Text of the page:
ISTANBUL’S MARITIME DISTRICT
Located on the Rumeli side of the Bosphorus Strait, the Istanbul district of Beşiktaş borders the boroughs of Şişli and Kağıthane to the west, Beyoğlu to the southwest and Sarıyer to the north. With an area of 11km², it has a coastline of 8875 metres long and a population of 186,067 in 2013.
Beşiktaş is thought to have received its name as a corruption of ‘beş taş’ or ‘beşik taş’, the Turkish for ‘five stones’, referring to the stone pillars used for mooring ships during the time of the famous 16th-century Ottoman admiral, Barbarossa Hayreddin. It is also thought that the name derives from the words for a haven for ships, ‘gemi beşiği’. The town centre and market is still even today referred to as the ‘village centre’ by some residents giving a clue to its origins.
During the Byzantine era Beşiktaş was a place where religious institutions settled away from the city centre with the development of the area only really beginning during the Ottoman era when naval captains settled there in the 17th century. Mosques and fountains were built and villages began to appear on the outskirts of the valley, with a resulting revival in marine transportation. The caiques that had previously only provided transport to Üsküdar on the opposite shoreline also began serving such areas as Beşiktaş and the Bosphorus.
During the first half of the 19th century new settlements developed around the Maçka Barracks and with the construction of the Dolmabahçe (1853), Çırağan (1874) and Yıldız (1880) palaces – Dolmabahçe and its environs became the new hub of governance. Atatürk’s mother, Zübeyde Hanım, is known to have lived in her son’s house at no.76 on Spor Road (currently housing the Mental Health Dispensary) in Beşiktaş’ Akaretler district in the period before the Turkish War of Independence.
After the proclamation of the Turkish Republic the importance of Beşiktaş waned although Atatürk continued to stay at the Dolmabahçe Palace during his visits to Istanbul. Beşiktaş was given district in 1930.
Historical Structures and important spots.
This is an Ottoman mosque in the Abbasağa neighborhood, which owes its name to the mosque. It was built in 1655 on the order of Abbas Agha, the chief harem eunuch, and was restored during the reign of Sultan Mahmut II. The Abbasağa mosque has stone walls and a wooden ceiling, and it also has a sultan’s lodge. A drinking fountain dating back to 1637 can also be seen next to the temple.
The Tomb of Barbarossa Hayreddin Pasha
The tomb of the famous admiral is located opposite Sinan Pasha Mosque. It was built by the most gifted Ottoman architect Sinan. The structure is octagonal, single-domed and has windows on the lower and upper sections. A green silk banner bearing the zulfikar symbol on it is draped over the symbolic coffin inside the tomb.
Bebek Mosque, or Hümayûn-u Âbad Mosque as it is listed on formal records, is a historical mosque in the seaside neighborhood of Bebek. Bebek is one of the most popular areas in Istanbul with its numerous fancy cafes and restaurants.
The mosque is located right next to the port in Bebek Bay. It was built using cut stones by Mimar Kemalettin in 1913, on the site of a former mosque built on the order of Nevşehirli İbrahim Pasha. The temple is considered as an example of neo-classical architecture. The central dome is built on eight drums and is supported by four half domes on each side.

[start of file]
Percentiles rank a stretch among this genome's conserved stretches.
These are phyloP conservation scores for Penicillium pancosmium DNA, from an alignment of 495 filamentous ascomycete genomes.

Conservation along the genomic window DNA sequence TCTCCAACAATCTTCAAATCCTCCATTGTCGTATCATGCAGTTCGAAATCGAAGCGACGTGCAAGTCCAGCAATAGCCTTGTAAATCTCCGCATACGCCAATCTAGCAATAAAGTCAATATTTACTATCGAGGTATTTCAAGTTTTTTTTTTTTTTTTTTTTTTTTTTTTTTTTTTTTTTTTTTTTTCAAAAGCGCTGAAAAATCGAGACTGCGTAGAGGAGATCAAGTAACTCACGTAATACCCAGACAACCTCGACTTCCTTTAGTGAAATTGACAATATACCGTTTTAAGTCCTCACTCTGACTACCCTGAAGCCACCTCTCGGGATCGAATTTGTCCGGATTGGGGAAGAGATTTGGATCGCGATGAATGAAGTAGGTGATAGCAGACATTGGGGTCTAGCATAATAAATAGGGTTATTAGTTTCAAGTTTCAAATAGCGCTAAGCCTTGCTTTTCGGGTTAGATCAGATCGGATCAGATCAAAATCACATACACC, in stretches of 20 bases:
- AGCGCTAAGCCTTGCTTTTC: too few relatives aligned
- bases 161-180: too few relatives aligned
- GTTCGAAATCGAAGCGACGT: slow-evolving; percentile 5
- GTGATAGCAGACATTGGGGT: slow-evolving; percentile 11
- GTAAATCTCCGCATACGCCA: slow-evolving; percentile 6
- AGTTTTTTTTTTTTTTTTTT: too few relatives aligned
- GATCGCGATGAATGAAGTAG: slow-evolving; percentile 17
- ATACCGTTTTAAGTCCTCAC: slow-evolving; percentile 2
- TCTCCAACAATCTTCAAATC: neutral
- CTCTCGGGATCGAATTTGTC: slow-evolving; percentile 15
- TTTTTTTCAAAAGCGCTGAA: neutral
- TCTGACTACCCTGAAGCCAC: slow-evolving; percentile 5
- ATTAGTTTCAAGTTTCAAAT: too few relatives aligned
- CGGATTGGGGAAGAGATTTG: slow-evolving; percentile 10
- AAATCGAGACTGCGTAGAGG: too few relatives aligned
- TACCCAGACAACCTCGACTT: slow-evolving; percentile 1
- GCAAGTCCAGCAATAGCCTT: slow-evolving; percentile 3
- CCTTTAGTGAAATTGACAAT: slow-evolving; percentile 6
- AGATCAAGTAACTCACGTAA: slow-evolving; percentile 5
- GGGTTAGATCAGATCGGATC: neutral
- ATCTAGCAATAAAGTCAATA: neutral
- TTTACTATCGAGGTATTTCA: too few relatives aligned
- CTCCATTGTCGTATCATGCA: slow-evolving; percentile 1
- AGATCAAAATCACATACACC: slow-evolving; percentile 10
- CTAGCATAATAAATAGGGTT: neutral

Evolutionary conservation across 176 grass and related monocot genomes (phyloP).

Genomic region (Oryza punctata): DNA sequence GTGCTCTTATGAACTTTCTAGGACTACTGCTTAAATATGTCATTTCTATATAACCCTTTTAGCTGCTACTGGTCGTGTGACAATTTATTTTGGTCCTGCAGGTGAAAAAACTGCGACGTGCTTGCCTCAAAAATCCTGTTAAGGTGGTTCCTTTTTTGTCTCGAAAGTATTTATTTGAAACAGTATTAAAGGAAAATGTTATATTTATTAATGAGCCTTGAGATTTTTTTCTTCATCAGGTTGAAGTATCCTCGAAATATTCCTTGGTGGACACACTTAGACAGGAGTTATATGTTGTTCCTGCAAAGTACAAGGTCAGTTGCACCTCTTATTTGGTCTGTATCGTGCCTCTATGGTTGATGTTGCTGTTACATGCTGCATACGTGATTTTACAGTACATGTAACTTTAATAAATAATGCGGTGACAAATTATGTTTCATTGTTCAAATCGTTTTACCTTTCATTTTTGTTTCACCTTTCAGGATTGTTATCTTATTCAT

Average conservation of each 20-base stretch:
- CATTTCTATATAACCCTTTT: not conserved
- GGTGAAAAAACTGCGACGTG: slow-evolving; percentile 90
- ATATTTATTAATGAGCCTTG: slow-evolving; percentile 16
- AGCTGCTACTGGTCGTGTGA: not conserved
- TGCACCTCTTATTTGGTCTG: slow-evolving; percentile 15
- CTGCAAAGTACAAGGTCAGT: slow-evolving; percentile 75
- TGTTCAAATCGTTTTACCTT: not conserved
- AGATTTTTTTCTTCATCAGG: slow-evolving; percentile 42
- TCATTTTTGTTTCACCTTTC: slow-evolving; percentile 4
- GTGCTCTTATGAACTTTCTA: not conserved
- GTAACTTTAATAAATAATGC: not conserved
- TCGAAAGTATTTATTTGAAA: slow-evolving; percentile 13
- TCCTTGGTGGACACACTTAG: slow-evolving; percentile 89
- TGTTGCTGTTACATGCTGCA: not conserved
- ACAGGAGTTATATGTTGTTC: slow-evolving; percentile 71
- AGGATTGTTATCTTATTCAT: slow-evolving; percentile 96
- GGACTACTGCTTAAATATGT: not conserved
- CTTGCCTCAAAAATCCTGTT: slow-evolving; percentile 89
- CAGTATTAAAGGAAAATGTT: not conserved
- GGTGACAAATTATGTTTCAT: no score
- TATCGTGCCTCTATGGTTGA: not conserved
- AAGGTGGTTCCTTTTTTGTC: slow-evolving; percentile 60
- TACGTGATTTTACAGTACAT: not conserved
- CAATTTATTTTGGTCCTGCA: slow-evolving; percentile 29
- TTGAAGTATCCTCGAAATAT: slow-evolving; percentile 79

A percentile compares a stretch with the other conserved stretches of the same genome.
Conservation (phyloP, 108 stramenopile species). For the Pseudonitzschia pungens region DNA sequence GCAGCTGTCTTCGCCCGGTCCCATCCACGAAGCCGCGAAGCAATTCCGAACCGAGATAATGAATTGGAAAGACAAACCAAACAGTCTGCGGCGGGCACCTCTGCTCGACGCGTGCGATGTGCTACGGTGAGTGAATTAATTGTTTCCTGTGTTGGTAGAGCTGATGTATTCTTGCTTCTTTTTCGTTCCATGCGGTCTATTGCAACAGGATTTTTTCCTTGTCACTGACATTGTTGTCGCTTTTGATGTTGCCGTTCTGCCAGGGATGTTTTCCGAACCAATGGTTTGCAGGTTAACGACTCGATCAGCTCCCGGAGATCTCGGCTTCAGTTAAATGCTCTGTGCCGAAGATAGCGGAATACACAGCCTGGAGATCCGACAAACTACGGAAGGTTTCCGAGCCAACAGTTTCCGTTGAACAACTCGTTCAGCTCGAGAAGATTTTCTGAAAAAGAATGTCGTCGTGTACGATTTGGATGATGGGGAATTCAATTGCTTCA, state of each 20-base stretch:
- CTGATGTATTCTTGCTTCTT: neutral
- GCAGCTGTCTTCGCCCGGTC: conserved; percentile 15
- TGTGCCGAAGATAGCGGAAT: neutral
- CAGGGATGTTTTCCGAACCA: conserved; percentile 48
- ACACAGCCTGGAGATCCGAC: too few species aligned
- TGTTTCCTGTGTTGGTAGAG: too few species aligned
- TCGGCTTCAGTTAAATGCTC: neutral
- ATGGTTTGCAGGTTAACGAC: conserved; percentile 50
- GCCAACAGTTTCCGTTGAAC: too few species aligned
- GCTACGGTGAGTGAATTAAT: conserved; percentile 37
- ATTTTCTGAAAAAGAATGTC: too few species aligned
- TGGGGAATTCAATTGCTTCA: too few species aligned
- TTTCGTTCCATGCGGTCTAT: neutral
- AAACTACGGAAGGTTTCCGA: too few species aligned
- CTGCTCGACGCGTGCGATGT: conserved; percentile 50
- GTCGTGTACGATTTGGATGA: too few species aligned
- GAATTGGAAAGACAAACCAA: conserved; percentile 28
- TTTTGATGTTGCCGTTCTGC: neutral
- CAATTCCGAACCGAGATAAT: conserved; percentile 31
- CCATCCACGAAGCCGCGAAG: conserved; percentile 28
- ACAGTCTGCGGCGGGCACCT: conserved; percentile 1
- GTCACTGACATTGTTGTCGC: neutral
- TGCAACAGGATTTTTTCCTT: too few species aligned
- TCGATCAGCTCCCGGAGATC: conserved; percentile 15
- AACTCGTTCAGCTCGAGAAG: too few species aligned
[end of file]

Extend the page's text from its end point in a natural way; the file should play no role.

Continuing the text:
Beşiktaş JK İnönü Stadium
The stadium owes its name to one of the leading founders of the Turkish Republic, İsmet İnönü. The stadium lies between central Beşiktaş and Kabataş. It was renovated in 2004 and its capacity was increased to 32.806. It ranked fourth in 10 Stadiums with the Best View list, prepared by The Times. The first game in the stadium was between Beşiktaş JK and AIK Solna from Sweden on November 27th, 1947. The first goal in the stadium was scored in this match by Süleyman Seba, then a player in the team. Süleyman Seba later became one of the legendary presidents of the club and his name was given to one of the busiest streets in Beşiktaş. The stadium was recently demolished and a new Beşiktaş JK stadium complex is under construction. It is expect to be completed so they can welcome back their fans in 2015.
Esma Sultan Mansion
Dating back to 18th century, the mansion takes its name from the daughter of Abdülhamid I, Esma Sultan (1778-1848). When the mansion was given to her, Esma Sultan was just ten years old. The building had been known as Tırnakçı Mansion before it was associated with Esma Sultan. The mansion stayed in the possession of the Ottoman dynasty until 1915. It was seriously damaged by a fire in the 1920s and was used as a warehouse until 1975. Eventually, it was rebuilt by The Marmara Hotel chain in the 1990s.
The palace was first built for Mihrişah Sultan, the mother of Sultan Selim III (1789-1807), but it gained its prominence while it was used as the main palace of the empire during the reign of Abdülhamid II (1876-1909). It is planned as a complex of palace buildings, kiosks, chalets, administrative buildings, security structures, service buildings and parks within a large green area covering the hillside starting from the Bosphorus leaning towards the northwest. This diverse layout differentiates it from other single-structure palaces such as Dolmabahçe.
The area used to be the hunting grounds for the sultans from the time of Suleyman the Magnificent on. While it isn’t clear whether these gardens overlapped with the existing park area, there used to be gardens called “Kazancıoğlu Garden” and “Civan Kapucıbaşı Garden” in the Yıldız Palace area before the reign of Ahmed 1 (1603-1617), who included these in the Imperial Gardens.
Many buildings were added to the complex as needs arose. Most of these structures are considered the best examples of their period and they contributed to the development and the significance of the surrounding areas.